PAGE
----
Material Elasto Plastic Fit Farge Plastic Strain Fit (CD)
Arc Fit (AB) Fit (BC)
Rc Fn(Mpa) K Fn(Mpa) K (Mpa) n K Fn(Mpa) K (Mpa) n
DP590 1.45 6.324 557.6 0.098 6.946 1038.7 0.228
DP780 1.3 7.369 1585.8 0.243 7.008 1105.7 0.143
AA1 1.25 5.562 260.3 0.124 6.106 448.4 0.254
AA2 0.95 5.788 326.4 0.127 6.279 533.1 0.259
The uniaxial tensile data standard deviations of the fit ( Scs) are shown in Table 4. For all
materials, the straight section of the Elastoplastic fit (section BC) was comparable to the standard
deviation of the power equation fit (section CD). The arc fit AB was comparable to the fit to the
elastic data OA. Overall, the deviations were small; although closer fits were noted for sections at
larger strains BC, and CD.
Table 4: Tensile test data standard deviation of die fit Sos in the Ins lno scale
Material Elastic Fit Elastoplastic fit Farge Plastic fit (CD)
Arc fit (AB) Fit (BC)
DP590 0.035 0.018 0.004 0.007
DP780 0.022 0.040 0.006 0.004
AA1 0.012 0.014 0.007 0.003
AA2 0.015 0.010 0.007 0.004
Figures 1215 compare the bendingunbending experimental and model data. For the bending
section OD, the comparison was based in two independent tests. The model was based on the tensile
21
test parameters in Table 3, as well as the experimentally determined elastic modulus, and the
experimental data on the pure bending test. Under unbending section DD the model was fitted to the
experimental data, from where the reverse tensile test parameters were calculated using the uniaxial
testing data as the starting point.
The figures show the pure bending model plotted against the compressive outer layer true
strain. The range for the strain gage was significantly larger when glued to the outer layer under
compression. Therefore, strain gage data was only acquired at the compressive side which
corresponds to the concave profile under bending and to the convex profile under unbending. Strain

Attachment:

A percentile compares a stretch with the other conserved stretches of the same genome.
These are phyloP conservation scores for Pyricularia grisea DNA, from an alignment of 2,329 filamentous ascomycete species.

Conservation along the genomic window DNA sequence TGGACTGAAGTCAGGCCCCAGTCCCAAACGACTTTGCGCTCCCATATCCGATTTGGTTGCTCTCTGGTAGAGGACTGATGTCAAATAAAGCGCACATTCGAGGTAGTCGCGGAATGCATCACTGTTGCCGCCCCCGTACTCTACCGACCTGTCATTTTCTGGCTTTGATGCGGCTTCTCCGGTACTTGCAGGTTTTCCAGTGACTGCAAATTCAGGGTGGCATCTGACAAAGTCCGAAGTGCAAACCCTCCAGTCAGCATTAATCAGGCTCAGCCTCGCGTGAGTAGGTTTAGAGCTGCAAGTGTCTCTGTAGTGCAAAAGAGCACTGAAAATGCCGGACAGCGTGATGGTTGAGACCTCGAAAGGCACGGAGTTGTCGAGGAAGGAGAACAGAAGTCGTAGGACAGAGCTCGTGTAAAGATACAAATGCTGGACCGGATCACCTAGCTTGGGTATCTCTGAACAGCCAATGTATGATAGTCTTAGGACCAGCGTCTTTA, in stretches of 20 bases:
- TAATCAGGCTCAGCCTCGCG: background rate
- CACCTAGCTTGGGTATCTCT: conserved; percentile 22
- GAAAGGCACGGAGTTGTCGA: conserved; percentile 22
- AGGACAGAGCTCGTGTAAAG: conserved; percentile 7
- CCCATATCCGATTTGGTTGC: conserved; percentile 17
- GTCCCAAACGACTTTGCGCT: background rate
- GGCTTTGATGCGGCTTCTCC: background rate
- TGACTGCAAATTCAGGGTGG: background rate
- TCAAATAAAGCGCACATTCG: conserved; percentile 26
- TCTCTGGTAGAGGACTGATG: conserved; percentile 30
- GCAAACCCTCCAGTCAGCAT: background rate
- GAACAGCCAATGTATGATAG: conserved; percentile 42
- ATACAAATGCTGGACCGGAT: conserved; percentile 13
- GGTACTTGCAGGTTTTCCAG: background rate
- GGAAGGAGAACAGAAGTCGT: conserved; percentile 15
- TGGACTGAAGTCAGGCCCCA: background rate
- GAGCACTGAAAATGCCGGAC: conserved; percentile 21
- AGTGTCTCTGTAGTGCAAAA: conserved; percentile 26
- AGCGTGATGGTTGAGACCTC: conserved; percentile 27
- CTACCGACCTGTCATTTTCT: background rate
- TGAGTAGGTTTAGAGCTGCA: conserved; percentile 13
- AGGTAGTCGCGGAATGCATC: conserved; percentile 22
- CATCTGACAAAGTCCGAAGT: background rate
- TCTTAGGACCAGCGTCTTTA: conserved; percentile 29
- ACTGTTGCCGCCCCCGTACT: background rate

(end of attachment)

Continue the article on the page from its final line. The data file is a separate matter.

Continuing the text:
gage tracking covered the Elastoplastic range OC and the initial power fit. Testing was performed
quasistatically, and stepped strain gages were sometimes glued under load for longer tracking.
However, monotonic bending at large strains was mainly dependent on the power equation and was
very predictable. Since the final strain at D was measured independently, strain gage data at low
strains prove adequate during bending. Prior to unloading, a second strain gage was glued with the
sample under maximum bending moment for the steel samples. The final strain at D was determined
from interferometer readings at O and gage data DO. Data under unbending OD was obtained
following a similar procedure.
22
6
Outer Fiber True Strain (e) []
Figure 11: DP590 steel pure moment bending/unbending curve. Interferometer readings taken at O,
O and O.
0.02 0 0.02 0.04 0.06 0.08 0.1
Outer Fiber True Strain (s) []
Figure 12: DP780 steel pure moment bending/unbending curve
23
Figure 13: Aluminum Alloy 1. Pure moment bending/unbending curve
Outer Fiber True Strain (e) []
Figure 14: Aluminum Alloy 2 pure moment bending/unbending curve
24
The calculated fits for the uniaxial o s reverse curve are shown in Table 4. The parameters
define the reverse uniaxial curves resulting at the minimum ERR values (Fig. 9) calculated from the
reverse M eouter curve.
Table 5: Reverse uniaxial o s fit parameters
Elasto Plastic Fit
Material Arc Fit (AB) Fit (BC) Farge Plastic Strain fit (CD)
Rc Fn(Mpa) K Fn(Mpa) K (Mpa) n K Fn(Mpa) K (Mpa) n
DP590 3.105 6.682 798.1 0.141 6.946 1038.7 0.228
DP780 0.657 7.594 1986.7 0.269 7.008 1105.7 0.143
AA1 1.003 5.744 312.3 0.099 6.106 448.4 0.254
AA2 0.482 5.887 360.5 0.095 6.279 533.1 0.259
25
CHAPTER VIII
DISCUSSION
At bending sections OD (Figs 1215), the M eouter fits and the experimental bending moment
data were obtained by independent approaches. The experimental moment was determined from the
pure bending device, and the calculated moment from the equation (9) using tensile test data
according to its parametrical fit (Table 2). For unbending section OD, the uniaxial parameters were
determined from the best fit of the pure bending model to the reverse experimental M eouter data.
Fitting of Aluminum AA1, AA2, were closest, while DP590 and DP780 showed a small overestimate
at point D. This was attributed to anticlastic effects due to smaller pure bending sample widths
(necessitated by equipment limitations) for theses high strength materials.
Figs 1619 show the uniaxial o 8 curves under monotonic (OD) and reverse loading (OD).
A direct correlation is appreciated between the o 8 fitting sections and theM ecurves. The Elasto
plastic radial arc fit (AB) was characterized by a small strain zone, serving as a transition between the
elastic range (OA) and the intermediate power fit (BC). With increasing bending, the Elastoplastic
contributions became less significant as large strains developed from C to D. Section CD was more
closely modeled by the tensile test power equation parameters K. n, given in Table 1. During
unbending, the intermediate power fit BC was significant, as shown by uniaxial fits with large BC
Elastoplastic reversals.
Dual Phase Steel Samples
The uniaxial reverse fit for DP590 and DP780 are shown in Figs 16 and 17. Both steels
evidence an initially significant Bauschinger effect at the small strain section defined by the arc fit.